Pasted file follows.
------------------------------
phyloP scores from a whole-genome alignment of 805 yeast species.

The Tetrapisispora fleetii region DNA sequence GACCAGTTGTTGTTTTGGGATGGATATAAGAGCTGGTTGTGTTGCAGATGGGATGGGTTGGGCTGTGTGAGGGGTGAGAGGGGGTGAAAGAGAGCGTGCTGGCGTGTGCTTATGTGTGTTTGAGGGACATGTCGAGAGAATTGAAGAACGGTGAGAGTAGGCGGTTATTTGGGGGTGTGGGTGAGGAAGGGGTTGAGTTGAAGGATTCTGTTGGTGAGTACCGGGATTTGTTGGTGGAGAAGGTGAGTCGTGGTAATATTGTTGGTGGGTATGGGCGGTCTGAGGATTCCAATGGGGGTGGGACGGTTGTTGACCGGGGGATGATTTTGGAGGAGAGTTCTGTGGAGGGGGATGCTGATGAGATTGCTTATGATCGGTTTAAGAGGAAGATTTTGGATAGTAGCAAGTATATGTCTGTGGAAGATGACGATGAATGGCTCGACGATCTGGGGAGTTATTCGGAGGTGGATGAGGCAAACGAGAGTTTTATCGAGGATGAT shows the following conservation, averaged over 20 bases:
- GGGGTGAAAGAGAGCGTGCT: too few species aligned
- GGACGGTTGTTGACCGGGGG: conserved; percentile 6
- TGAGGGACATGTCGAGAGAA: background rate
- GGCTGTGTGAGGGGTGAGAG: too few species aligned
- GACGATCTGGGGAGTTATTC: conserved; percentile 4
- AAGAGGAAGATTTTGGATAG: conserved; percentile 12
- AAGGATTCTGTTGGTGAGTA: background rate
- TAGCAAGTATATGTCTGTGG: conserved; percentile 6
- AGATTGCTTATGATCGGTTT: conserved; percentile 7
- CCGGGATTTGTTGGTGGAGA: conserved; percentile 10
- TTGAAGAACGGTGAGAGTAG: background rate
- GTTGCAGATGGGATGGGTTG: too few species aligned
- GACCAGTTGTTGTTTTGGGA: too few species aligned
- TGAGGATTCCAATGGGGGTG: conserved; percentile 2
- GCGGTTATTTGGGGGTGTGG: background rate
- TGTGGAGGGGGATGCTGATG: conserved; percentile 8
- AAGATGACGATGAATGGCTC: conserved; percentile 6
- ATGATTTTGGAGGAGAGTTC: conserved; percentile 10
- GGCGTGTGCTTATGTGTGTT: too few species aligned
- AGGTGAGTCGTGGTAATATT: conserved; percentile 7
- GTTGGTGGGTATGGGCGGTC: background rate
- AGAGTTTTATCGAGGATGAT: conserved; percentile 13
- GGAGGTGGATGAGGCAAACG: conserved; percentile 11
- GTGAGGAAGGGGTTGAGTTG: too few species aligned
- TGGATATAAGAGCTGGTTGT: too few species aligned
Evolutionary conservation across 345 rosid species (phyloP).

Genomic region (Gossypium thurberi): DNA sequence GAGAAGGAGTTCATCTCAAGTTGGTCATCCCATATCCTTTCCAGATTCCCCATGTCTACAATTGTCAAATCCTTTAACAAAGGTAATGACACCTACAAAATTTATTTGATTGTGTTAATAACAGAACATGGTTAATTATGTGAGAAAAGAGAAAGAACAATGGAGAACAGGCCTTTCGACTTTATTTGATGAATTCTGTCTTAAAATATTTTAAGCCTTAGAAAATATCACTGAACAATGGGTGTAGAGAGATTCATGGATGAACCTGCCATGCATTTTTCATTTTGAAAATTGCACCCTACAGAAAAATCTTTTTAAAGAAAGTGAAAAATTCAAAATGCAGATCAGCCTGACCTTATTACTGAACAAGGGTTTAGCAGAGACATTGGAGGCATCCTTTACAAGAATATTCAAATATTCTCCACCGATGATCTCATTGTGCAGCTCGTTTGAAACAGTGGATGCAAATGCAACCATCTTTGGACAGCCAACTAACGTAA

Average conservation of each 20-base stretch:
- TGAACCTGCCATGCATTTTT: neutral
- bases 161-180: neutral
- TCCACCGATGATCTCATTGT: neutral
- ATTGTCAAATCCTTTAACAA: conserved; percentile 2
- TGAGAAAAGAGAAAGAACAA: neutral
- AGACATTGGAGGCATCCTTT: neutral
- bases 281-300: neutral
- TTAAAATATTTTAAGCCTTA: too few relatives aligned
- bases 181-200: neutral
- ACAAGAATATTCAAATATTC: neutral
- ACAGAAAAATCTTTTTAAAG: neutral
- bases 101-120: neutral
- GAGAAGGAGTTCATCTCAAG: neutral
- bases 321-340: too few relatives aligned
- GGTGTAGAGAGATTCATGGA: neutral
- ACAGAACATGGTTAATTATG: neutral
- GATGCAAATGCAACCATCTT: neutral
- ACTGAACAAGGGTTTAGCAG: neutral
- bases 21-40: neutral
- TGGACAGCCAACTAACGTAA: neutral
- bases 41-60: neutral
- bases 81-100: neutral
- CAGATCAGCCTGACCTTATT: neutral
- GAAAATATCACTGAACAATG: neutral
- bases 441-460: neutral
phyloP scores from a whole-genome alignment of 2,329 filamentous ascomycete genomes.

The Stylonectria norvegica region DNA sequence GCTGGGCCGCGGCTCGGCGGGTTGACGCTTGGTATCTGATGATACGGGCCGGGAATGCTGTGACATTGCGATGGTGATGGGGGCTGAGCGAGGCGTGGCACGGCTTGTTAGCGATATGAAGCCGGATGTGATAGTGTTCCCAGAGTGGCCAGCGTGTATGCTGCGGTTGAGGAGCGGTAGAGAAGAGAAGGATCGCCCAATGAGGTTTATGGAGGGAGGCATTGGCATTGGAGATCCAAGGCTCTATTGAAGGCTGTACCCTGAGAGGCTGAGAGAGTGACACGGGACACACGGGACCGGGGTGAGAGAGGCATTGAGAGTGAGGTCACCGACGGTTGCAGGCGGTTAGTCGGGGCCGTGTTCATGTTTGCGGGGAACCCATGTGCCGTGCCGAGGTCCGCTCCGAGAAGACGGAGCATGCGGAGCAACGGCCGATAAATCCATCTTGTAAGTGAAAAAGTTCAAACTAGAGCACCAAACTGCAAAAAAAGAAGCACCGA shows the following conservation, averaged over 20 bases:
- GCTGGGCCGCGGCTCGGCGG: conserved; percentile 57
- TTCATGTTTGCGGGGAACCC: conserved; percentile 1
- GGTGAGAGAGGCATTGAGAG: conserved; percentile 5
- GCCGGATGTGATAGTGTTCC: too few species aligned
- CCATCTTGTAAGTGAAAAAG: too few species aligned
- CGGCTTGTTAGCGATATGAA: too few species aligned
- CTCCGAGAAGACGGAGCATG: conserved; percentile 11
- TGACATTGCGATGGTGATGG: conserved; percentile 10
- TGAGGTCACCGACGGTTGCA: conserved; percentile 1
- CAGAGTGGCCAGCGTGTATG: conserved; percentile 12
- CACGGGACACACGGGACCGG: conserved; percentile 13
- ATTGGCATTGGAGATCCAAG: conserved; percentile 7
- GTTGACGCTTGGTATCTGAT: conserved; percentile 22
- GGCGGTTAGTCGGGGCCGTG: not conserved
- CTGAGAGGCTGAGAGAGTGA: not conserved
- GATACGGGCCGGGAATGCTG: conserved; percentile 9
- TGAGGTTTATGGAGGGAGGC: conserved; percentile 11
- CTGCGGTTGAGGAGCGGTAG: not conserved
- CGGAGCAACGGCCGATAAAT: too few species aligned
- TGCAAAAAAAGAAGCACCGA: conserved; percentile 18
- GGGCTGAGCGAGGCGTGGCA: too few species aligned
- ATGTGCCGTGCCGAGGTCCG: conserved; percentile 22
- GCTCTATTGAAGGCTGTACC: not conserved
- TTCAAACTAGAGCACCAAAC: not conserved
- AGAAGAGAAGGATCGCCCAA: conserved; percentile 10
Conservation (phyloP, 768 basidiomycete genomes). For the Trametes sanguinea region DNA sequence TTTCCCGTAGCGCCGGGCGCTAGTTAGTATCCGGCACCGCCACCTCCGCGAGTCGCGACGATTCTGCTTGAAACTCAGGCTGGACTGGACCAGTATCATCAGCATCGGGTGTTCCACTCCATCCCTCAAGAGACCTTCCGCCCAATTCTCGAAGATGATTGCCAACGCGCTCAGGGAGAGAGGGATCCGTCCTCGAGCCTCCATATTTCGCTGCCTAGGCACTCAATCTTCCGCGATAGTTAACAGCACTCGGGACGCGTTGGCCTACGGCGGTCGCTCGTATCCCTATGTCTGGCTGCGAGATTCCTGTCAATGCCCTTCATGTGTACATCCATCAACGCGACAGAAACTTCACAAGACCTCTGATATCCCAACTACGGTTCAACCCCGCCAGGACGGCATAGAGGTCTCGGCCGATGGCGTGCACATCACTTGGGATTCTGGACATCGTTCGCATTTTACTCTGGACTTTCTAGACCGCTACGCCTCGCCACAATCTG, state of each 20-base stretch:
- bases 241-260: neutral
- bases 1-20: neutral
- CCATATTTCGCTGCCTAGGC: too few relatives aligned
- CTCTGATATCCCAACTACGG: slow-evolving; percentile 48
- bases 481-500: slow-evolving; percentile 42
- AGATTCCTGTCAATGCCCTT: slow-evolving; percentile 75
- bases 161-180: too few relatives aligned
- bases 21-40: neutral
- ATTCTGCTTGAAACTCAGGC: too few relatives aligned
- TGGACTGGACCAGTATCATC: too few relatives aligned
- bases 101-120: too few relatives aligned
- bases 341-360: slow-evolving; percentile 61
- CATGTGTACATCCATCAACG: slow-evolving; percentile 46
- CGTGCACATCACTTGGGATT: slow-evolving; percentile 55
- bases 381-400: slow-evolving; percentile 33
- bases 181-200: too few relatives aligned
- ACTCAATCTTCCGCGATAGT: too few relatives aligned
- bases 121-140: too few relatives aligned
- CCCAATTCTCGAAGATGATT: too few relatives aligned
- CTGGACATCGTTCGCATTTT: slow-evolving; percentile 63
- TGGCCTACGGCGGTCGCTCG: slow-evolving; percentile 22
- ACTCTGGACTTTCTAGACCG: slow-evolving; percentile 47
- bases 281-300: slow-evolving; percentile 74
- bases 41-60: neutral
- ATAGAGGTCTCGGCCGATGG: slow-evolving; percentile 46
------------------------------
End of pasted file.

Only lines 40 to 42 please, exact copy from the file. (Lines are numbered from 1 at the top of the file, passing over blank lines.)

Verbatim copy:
- ACAAGAATATTCAAATATTC: neutral
- ACAGAAAAATCTTTTTAAAG: neutral
- bases 101-120: neutral